Merchant of Venice Essay

Topics: The Merchant of Venice, Love, Shylock Pages: 3 (1001 words) Published: May 19, 2013
The Merchant Of Venice Essay May 31, 2012

There are two emotions commonly shown to motivate characters in the Merchant Of Venice, both positively and negatively, namely that of love and hate. These two emotions motivate characters such as Shylock, who’s actions are motivated by his hate for Antonio, Jessica’s love for Lorenzo and hate for her father and Antonio’s love for Bassanio and hate for Shylock.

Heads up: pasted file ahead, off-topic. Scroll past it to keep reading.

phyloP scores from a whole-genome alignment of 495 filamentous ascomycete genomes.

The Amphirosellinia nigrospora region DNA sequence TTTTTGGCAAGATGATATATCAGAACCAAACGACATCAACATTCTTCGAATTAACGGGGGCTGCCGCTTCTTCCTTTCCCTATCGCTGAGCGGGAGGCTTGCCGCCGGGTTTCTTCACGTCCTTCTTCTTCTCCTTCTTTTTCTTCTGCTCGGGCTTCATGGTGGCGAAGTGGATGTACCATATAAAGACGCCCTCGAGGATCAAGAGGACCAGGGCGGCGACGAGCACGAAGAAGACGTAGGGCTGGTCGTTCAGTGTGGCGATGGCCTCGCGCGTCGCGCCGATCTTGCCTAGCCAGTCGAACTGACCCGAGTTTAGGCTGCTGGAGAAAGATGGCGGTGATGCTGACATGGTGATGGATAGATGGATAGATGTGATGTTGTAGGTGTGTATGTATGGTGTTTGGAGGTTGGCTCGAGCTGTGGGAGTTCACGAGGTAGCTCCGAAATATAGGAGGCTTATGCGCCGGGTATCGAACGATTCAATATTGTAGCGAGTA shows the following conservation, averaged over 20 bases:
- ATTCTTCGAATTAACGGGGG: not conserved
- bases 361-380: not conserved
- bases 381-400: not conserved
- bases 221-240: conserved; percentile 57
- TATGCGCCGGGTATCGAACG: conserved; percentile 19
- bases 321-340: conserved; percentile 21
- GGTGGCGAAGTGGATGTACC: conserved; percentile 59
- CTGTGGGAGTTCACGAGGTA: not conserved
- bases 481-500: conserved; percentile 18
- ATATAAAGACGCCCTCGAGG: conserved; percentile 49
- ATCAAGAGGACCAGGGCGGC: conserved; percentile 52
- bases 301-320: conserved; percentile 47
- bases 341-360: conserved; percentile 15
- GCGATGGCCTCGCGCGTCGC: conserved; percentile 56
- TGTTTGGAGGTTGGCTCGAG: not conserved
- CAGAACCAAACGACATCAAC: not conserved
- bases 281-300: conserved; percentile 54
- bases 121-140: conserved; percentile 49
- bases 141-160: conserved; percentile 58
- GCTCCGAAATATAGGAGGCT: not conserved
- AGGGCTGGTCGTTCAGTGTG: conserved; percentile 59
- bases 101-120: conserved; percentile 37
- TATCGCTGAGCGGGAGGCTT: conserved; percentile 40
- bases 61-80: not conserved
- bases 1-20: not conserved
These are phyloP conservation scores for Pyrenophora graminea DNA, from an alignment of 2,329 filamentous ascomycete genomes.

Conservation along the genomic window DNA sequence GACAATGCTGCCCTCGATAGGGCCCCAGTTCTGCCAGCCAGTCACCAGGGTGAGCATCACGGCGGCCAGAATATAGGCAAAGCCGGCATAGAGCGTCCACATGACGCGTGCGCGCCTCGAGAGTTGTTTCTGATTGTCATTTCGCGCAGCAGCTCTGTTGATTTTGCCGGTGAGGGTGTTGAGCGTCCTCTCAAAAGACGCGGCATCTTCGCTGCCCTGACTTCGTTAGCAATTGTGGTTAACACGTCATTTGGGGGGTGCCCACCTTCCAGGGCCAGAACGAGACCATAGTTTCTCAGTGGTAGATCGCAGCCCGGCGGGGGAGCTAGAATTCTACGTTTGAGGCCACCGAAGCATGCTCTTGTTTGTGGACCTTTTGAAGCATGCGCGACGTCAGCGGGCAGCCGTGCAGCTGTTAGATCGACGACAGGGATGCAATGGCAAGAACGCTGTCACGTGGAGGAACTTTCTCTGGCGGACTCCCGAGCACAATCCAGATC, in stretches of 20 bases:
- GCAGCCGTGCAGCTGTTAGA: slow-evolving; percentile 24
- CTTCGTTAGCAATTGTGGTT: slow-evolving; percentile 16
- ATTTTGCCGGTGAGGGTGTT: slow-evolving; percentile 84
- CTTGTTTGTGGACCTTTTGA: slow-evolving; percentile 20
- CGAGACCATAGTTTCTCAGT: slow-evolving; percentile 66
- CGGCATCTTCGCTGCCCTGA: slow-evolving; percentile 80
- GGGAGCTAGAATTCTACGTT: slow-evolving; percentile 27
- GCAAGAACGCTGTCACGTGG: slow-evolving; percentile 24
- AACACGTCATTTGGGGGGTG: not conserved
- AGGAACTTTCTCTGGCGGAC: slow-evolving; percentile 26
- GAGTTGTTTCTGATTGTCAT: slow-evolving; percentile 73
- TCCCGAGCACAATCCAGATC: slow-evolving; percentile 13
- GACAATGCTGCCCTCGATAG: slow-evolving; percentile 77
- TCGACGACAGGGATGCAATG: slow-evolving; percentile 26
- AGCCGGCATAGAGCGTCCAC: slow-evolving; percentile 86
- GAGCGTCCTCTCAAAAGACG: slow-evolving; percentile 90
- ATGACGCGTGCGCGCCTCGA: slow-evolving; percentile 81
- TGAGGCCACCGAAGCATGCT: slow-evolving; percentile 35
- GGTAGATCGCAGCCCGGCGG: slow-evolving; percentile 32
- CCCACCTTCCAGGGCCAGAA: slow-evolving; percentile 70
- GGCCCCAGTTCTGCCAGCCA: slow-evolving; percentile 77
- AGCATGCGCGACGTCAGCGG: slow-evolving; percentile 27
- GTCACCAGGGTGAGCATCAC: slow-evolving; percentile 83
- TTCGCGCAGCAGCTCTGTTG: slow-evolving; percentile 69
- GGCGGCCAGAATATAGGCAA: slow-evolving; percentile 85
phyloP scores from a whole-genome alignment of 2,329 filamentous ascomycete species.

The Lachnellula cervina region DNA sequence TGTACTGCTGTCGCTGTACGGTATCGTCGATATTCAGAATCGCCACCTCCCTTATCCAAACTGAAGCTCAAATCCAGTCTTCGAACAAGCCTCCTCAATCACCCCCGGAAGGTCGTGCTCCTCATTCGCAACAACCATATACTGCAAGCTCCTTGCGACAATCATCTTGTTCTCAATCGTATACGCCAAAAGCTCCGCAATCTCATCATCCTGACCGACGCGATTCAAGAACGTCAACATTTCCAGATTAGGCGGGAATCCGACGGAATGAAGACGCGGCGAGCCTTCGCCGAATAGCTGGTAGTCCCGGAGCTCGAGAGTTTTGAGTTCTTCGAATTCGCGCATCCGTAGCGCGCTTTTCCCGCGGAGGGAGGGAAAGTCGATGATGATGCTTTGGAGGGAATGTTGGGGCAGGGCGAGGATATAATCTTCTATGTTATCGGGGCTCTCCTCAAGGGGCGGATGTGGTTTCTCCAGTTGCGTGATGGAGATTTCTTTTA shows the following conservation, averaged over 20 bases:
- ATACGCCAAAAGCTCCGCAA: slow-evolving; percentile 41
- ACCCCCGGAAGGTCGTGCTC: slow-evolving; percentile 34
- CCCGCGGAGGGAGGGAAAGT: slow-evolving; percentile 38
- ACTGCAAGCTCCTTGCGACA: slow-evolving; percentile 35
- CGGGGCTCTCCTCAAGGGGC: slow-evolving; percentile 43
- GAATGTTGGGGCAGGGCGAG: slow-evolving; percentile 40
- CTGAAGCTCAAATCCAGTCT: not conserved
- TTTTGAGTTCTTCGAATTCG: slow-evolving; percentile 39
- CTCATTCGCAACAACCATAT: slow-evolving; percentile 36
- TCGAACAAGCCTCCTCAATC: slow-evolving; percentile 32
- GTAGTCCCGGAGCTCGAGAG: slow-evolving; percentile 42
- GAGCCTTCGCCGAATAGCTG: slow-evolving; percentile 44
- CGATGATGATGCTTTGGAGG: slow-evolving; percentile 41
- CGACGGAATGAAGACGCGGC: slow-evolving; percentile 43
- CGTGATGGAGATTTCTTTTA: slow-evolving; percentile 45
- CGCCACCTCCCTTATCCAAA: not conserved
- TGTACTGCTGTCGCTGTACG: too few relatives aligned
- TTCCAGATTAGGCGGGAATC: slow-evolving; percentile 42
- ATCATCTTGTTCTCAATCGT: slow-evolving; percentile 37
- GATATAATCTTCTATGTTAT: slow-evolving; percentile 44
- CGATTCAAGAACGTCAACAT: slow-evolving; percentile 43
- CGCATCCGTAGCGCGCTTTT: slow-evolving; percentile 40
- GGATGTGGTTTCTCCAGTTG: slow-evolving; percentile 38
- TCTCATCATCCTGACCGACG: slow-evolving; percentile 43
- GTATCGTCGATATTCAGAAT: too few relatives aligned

Antonio’s actions are motivated from both love and hate. These actions are arguably positive or negative. Antonio shares a very special friendship with Bassanio. He shows a special kind of love towards Bassanio, which leads him to give up all his wealth to his best friend. Antonio willing tells Bassanio “Thou know'st that all my fortunes are at sea; Neither have I money nor commodity To raise a present sum: therefore go forth; Try what my credit can in Venice do: That shall be rack'd, even to the uttermost, To furnish thee to Belmont, to fair Portia. Go, presently inquire, and so will I, Where money is, and I no question make to have it of my trust or for my sake.” (1. 1. 184-192). Antonio is explaining that even though all his fortunes are at sea, he will try to acquire a loan in order to pay for Bassanio’s trip to Belmont, in attempt to marry Portia. Antonio’s action can be positive or negative. It can be positive in a way that he truly cares about Bassanio and he respects that he is in love with Portia or negative because little does Antonio know, he will be potentially giving up his life for Bassanio. Later in the play another side of Antonio is revealed. Antonio is displayed as a hard cruel man, although a Christian, he displays hatred and contempt towards the Jewish race, usurers and especially towards Shylock. After kicking and spitting upon Shylock, Antonio shows no remorse or sympathy for the man he has abused. Antonio even goes to the point of saying "I am as like to call thee so again, to spit on thee again, to spurn thee too. If...
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